Fake news stories abound on Facebook. Many of these posts are produced by scammers looking to make money on the number of clicks these stories receive. Mark Zuckerberg, the founder and CEO of Facebook, says they are working to improve Facebook's ability to weed out these stories. In the meantime, some creative people have come up with solutions of their own.
The Washington Post ran a story on November 11, 2016 about a group of college students who developed an algorithm that authenticates what is real and what is fake on Facebook. Read about these problem solvers at this link.
A programmer named Daniel Sieradski has developed a Chrome extension called the B.S.Detector. Read about this hoax detector at this link.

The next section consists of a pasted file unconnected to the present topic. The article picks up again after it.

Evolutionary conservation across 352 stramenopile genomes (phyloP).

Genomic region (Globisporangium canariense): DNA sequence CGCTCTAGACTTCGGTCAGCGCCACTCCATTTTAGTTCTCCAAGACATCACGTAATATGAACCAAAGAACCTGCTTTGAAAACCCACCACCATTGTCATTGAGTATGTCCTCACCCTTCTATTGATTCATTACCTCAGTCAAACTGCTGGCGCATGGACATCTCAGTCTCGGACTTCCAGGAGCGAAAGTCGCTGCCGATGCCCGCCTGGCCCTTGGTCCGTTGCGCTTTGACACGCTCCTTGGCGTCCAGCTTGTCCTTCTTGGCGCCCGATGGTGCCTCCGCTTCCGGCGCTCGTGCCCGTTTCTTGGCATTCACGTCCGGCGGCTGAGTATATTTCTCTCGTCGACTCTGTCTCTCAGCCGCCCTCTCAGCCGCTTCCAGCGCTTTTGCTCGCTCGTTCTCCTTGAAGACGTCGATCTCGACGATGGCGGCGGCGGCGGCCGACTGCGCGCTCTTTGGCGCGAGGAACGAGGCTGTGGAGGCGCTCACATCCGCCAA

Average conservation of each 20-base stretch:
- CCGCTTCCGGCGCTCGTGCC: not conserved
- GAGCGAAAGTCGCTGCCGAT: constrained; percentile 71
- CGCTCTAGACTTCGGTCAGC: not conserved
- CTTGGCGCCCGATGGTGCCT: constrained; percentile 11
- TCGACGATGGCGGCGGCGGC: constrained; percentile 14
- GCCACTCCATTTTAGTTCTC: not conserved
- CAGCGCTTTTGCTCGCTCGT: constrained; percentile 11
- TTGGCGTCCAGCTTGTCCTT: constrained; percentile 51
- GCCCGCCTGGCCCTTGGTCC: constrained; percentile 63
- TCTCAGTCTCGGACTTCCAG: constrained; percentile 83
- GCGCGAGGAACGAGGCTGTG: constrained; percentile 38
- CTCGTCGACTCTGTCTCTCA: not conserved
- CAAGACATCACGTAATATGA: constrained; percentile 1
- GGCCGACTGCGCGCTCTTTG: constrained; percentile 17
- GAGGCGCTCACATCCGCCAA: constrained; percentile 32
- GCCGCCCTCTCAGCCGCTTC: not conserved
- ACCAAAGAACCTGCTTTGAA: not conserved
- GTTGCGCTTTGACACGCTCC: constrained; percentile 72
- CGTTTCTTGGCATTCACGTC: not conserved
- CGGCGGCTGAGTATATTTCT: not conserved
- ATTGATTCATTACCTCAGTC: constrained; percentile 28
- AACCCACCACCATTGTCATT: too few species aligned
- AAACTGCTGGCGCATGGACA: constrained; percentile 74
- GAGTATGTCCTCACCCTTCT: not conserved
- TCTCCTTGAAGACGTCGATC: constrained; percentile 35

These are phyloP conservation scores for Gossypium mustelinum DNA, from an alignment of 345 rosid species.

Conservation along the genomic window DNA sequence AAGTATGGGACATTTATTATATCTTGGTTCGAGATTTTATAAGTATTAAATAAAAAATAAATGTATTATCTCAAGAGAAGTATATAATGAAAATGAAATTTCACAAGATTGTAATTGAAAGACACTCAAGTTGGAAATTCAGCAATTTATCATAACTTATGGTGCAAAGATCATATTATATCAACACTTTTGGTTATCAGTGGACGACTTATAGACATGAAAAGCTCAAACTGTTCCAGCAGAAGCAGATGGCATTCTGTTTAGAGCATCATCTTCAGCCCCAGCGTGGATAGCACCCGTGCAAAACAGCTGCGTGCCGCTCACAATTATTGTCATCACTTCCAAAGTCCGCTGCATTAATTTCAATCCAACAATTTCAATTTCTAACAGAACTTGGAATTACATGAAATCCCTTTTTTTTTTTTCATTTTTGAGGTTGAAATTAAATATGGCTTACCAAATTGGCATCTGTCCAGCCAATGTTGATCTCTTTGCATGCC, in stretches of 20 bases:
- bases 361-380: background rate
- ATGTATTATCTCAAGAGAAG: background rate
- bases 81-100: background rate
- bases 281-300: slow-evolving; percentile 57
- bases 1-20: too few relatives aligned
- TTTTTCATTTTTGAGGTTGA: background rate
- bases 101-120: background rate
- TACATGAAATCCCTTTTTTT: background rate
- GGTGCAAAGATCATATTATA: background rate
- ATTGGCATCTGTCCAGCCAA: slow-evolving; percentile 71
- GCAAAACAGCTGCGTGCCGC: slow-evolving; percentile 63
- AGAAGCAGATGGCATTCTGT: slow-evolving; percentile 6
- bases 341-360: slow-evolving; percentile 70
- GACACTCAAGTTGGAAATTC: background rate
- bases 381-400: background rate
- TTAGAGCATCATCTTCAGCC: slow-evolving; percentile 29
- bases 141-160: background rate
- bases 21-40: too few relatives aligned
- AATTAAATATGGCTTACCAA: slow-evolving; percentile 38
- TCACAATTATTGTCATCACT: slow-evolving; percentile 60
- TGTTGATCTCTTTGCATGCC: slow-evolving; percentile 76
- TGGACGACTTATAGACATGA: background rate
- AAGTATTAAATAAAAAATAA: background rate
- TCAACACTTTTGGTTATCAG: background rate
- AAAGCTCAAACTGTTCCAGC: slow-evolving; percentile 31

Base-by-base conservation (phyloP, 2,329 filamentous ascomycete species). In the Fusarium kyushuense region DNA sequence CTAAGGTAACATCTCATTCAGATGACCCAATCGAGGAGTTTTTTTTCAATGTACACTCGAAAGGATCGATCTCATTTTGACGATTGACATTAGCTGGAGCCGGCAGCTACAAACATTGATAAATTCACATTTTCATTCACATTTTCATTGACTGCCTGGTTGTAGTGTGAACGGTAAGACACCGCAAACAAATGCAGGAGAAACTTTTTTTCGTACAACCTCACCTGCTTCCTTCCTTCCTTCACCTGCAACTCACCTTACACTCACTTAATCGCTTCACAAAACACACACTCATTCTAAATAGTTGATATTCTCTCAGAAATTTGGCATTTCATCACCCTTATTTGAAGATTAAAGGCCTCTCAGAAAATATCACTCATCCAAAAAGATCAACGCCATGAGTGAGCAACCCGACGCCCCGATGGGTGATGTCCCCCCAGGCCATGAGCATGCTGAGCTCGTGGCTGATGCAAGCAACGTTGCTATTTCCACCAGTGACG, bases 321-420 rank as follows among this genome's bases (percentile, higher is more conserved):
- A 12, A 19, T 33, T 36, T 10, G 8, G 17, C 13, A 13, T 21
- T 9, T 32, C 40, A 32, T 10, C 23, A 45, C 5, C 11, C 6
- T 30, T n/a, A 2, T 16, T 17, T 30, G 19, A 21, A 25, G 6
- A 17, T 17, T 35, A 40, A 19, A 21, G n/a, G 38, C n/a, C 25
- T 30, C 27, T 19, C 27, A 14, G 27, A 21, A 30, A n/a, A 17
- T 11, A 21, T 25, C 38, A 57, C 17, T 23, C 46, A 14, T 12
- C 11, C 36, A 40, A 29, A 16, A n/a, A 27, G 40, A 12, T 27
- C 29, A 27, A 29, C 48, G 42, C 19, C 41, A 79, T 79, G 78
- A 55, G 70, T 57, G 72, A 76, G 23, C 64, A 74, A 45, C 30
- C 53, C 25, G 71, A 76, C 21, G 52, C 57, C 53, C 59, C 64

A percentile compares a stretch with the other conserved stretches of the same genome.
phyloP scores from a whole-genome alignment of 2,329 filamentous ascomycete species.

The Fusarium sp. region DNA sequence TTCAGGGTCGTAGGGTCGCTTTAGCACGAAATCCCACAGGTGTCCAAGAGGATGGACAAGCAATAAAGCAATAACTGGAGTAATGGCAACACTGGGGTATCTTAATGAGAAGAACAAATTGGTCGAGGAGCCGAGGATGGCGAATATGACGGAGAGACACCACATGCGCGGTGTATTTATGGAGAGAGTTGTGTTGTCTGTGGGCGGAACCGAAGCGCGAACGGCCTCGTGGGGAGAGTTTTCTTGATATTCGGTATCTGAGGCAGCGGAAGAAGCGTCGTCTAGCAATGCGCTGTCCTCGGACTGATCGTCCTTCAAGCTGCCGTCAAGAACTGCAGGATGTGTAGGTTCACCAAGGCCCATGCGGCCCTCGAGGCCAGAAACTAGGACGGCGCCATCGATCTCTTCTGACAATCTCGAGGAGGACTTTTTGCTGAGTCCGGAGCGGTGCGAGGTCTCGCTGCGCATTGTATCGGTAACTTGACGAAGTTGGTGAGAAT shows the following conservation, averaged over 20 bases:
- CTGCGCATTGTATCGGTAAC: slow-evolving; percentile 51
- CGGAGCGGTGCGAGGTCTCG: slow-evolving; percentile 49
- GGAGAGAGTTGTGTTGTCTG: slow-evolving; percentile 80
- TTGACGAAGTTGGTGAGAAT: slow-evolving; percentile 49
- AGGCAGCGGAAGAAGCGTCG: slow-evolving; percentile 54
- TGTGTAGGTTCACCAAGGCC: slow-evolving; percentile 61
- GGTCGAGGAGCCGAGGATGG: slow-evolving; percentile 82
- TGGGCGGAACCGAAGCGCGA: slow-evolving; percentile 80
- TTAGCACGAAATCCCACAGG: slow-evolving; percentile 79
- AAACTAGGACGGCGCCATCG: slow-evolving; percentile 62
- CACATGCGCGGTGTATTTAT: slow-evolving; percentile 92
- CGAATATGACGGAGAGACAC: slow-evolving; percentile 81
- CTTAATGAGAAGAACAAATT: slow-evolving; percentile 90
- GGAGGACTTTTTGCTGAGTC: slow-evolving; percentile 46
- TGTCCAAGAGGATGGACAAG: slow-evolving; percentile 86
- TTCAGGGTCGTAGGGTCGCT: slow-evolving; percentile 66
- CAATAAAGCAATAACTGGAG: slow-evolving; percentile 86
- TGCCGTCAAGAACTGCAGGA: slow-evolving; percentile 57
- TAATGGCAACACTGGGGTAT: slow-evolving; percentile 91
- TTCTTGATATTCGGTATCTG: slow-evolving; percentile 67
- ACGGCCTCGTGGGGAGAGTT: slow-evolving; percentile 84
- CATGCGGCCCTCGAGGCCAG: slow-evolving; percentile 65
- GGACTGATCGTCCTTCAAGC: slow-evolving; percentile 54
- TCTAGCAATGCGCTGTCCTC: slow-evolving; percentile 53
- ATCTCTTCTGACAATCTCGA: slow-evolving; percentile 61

"how Facebook users interacted with two narratives involving conspiracy theories and science. Users belonging to different communities tended not to interact and tended to be connected only with 'like-minded' friends, creating closed, non-interacting communities centered around different narratives — what the researchers called 'echo chambers.' Confirmation bias accounted for users’ decisions to share certain content, creating informational cascades within their communities."
To see echo chambers in effect, check out the Wall Street Journal's interactive piece, "Red Feed, Blue Feed." Here's a snapshot: